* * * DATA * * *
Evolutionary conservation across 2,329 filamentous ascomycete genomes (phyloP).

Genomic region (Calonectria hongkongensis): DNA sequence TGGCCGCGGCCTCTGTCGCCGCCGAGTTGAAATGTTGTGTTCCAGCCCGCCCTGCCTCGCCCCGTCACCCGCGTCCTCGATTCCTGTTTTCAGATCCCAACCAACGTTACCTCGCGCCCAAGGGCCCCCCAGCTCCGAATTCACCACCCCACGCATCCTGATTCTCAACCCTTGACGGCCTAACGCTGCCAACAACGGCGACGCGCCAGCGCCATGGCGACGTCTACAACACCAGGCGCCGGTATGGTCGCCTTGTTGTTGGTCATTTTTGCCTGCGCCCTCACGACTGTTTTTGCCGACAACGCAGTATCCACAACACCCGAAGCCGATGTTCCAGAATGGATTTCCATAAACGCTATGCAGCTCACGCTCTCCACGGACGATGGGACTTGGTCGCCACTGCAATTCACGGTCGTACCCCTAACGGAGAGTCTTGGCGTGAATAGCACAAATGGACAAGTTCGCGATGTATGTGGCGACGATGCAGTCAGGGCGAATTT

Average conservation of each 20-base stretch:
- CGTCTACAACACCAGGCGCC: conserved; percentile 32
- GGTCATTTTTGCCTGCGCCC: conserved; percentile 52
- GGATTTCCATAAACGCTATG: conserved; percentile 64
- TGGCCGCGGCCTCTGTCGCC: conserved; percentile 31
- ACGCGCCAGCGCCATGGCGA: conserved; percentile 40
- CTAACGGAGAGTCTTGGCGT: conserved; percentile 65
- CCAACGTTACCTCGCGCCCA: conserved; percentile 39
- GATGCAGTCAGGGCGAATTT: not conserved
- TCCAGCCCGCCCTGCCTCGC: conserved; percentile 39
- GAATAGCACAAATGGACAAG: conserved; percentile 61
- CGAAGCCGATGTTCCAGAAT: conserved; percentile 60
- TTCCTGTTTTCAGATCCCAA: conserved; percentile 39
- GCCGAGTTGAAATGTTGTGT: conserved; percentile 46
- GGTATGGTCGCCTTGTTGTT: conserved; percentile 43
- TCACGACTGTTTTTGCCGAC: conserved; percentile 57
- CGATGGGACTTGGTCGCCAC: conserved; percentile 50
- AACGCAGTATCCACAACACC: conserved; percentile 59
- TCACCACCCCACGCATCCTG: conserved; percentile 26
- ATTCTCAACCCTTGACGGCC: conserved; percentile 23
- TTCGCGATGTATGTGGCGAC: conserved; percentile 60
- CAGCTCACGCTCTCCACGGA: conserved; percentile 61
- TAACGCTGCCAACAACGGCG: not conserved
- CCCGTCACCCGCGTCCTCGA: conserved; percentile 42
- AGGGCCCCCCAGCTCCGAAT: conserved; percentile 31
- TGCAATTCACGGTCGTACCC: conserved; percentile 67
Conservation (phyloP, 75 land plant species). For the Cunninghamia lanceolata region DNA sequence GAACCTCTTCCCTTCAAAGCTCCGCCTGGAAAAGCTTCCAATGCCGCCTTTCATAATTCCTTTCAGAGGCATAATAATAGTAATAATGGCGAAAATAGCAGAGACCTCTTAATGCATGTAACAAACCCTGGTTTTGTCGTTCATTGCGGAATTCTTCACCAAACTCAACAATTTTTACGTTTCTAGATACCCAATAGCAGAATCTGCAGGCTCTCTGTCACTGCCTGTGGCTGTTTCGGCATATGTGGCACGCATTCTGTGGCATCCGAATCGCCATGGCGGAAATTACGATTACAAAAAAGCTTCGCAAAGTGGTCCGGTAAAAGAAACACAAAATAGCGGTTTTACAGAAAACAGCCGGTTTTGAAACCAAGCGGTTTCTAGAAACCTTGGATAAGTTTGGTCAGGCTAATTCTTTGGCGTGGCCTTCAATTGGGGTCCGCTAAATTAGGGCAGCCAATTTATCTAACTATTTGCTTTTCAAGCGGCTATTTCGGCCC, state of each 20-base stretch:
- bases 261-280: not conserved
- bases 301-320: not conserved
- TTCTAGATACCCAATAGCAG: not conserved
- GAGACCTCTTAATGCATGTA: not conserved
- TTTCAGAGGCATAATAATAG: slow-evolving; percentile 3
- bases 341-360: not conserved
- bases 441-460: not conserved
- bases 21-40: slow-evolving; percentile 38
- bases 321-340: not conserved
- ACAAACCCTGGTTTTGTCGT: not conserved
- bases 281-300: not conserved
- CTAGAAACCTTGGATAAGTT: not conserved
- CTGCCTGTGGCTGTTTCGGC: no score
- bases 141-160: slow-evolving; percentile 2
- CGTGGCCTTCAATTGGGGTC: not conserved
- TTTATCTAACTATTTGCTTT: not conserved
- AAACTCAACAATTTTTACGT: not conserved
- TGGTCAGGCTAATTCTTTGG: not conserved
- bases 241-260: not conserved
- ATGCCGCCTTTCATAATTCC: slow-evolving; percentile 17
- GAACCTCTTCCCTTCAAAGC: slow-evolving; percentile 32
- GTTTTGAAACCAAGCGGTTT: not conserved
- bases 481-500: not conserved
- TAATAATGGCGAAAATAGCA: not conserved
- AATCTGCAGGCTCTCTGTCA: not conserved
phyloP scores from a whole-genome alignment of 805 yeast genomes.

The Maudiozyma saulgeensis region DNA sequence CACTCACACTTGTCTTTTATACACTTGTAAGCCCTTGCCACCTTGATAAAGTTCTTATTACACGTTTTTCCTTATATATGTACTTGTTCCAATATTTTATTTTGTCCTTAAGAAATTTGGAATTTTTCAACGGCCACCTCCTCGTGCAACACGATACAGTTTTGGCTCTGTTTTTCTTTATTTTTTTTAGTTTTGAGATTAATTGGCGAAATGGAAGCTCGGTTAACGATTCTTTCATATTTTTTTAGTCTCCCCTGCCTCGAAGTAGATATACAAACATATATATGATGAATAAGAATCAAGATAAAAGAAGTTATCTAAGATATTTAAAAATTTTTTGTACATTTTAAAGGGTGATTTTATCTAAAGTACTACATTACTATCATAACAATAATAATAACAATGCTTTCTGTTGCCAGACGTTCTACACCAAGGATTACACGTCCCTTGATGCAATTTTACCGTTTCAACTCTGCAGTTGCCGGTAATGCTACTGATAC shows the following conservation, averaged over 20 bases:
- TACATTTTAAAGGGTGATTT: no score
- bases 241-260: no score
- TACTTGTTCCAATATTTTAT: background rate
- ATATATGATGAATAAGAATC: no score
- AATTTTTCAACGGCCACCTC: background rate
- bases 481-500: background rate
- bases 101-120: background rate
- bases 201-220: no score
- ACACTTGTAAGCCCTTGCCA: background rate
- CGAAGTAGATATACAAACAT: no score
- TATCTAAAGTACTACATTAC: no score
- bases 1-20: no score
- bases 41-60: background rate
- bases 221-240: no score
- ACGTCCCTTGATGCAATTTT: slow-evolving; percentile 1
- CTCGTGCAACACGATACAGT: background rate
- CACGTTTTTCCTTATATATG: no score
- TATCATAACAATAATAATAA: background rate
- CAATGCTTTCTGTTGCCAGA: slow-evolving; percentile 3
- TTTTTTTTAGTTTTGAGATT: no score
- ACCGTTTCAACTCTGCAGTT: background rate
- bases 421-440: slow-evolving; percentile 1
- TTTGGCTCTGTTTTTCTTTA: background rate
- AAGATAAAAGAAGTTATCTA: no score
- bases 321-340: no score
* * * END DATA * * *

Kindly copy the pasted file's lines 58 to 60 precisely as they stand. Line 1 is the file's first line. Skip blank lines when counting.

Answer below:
- bases 241-260: no score
- TACTTGTTCCAATATTTTAT: background rate
- ATATATGATGAATAAGAATC: no score